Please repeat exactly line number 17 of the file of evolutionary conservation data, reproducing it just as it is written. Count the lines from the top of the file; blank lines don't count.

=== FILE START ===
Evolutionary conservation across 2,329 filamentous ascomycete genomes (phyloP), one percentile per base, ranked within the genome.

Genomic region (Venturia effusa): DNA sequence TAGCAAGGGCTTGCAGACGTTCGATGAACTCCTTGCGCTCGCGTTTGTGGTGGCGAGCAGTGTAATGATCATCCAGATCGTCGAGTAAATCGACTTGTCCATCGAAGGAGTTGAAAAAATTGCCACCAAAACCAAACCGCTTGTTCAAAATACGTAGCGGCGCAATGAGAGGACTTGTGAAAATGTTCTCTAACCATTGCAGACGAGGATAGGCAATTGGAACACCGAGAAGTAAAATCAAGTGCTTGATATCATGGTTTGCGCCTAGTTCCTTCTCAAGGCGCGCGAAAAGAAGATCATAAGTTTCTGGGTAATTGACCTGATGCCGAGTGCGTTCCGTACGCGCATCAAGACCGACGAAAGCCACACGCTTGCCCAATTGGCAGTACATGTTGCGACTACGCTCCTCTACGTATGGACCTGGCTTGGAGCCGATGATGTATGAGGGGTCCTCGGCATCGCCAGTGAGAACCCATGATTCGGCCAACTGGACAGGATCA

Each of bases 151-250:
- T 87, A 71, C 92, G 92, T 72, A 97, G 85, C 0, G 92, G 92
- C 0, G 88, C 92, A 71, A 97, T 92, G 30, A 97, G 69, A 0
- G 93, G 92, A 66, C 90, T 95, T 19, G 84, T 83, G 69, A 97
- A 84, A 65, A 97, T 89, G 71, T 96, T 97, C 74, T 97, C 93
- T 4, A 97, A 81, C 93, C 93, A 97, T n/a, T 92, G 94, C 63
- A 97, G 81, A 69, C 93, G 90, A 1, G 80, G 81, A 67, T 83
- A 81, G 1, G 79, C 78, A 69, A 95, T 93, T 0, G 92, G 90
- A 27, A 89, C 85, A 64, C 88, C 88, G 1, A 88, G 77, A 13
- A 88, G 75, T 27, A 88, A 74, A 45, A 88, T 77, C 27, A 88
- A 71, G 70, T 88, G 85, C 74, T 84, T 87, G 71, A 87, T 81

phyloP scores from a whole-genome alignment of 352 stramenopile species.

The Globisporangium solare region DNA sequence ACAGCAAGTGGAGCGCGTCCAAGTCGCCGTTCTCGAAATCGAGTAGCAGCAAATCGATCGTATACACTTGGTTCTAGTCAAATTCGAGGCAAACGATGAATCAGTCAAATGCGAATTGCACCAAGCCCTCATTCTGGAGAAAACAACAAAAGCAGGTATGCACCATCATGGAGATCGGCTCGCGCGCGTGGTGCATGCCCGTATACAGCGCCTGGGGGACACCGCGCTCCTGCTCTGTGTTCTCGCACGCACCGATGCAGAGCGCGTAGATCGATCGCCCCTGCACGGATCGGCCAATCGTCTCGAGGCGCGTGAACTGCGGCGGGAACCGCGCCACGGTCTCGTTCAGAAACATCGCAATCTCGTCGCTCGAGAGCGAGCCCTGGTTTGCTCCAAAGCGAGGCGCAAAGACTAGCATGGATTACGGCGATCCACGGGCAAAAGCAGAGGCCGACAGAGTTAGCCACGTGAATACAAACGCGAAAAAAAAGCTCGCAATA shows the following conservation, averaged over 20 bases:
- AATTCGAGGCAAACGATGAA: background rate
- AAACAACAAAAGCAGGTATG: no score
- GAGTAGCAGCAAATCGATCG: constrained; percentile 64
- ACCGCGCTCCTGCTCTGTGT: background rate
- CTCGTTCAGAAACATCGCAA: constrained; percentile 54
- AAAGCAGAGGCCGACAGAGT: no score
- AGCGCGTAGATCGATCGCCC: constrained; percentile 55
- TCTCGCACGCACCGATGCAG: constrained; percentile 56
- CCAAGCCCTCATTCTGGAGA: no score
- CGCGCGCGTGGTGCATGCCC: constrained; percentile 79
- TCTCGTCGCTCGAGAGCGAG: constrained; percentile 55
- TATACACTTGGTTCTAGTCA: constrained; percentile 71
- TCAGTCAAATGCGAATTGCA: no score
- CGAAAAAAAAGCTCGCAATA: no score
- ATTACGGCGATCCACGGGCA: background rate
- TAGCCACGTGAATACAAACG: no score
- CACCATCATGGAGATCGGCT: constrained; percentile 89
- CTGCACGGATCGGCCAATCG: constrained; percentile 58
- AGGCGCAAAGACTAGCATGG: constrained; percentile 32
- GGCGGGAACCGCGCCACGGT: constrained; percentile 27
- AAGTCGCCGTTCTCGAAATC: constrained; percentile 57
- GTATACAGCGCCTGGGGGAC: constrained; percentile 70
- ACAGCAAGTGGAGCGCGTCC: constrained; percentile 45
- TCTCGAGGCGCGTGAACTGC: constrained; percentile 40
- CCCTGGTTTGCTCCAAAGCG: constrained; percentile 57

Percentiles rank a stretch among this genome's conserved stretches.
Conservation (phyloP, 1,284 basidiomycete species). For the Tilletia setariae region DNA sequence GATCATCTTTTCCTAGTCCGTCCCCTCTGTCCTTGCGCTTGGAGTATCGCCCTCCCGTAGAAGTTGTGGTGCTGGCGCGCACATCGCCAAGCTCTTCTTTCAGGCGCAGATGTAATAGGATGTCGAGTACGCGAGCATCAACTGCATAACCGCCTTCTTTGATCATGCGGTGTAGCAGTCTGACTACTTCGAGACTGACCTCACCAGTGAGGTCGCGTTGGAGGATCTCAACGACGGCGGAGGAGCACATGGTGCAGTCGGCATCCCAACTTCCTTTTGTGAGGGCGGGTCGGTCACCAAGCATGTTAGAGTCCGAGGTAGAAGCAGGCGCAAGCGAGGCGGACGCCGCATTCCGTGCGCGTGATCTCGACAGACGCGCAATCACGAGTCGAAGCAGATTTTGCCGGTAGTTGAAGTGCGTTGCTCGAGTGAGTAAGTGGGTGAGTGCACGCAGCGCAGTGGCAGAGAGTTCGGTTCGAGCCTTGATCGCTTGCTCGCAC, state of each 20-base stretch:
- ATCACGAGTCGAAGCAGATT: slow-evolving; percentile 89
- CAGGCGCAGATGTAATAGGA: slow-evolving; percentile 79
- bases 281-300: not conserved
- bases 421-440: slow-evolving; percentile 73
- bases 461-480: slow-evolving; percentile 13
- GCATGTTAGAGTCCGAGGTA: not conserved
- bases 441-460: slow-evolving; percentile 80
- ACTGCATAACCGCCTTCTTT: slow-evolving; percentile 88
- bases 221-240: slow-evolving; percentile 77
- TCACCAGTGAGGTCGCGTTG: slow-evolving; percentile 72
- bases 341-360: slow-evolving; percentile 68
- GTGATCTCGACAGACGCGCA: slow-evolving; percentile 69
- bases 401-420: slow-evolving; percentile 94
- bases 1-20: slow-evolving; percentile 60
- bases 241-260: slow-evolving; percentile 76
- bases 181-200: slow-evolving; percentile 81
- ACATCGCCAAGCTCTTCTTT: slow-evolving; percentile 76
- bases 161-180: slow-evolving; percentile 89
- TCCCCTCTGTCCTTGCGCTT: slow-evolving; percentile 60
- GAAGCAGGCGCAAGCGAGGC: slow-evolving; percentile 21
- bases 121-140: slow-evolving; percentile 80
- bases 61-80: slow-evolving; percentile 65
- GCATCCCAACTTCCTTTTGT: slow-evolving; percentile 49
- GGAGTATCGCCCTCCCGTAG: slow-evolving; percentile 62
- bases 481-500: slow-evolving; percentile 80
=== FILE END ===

- AAACAACAAAAGCAGGTATG: no score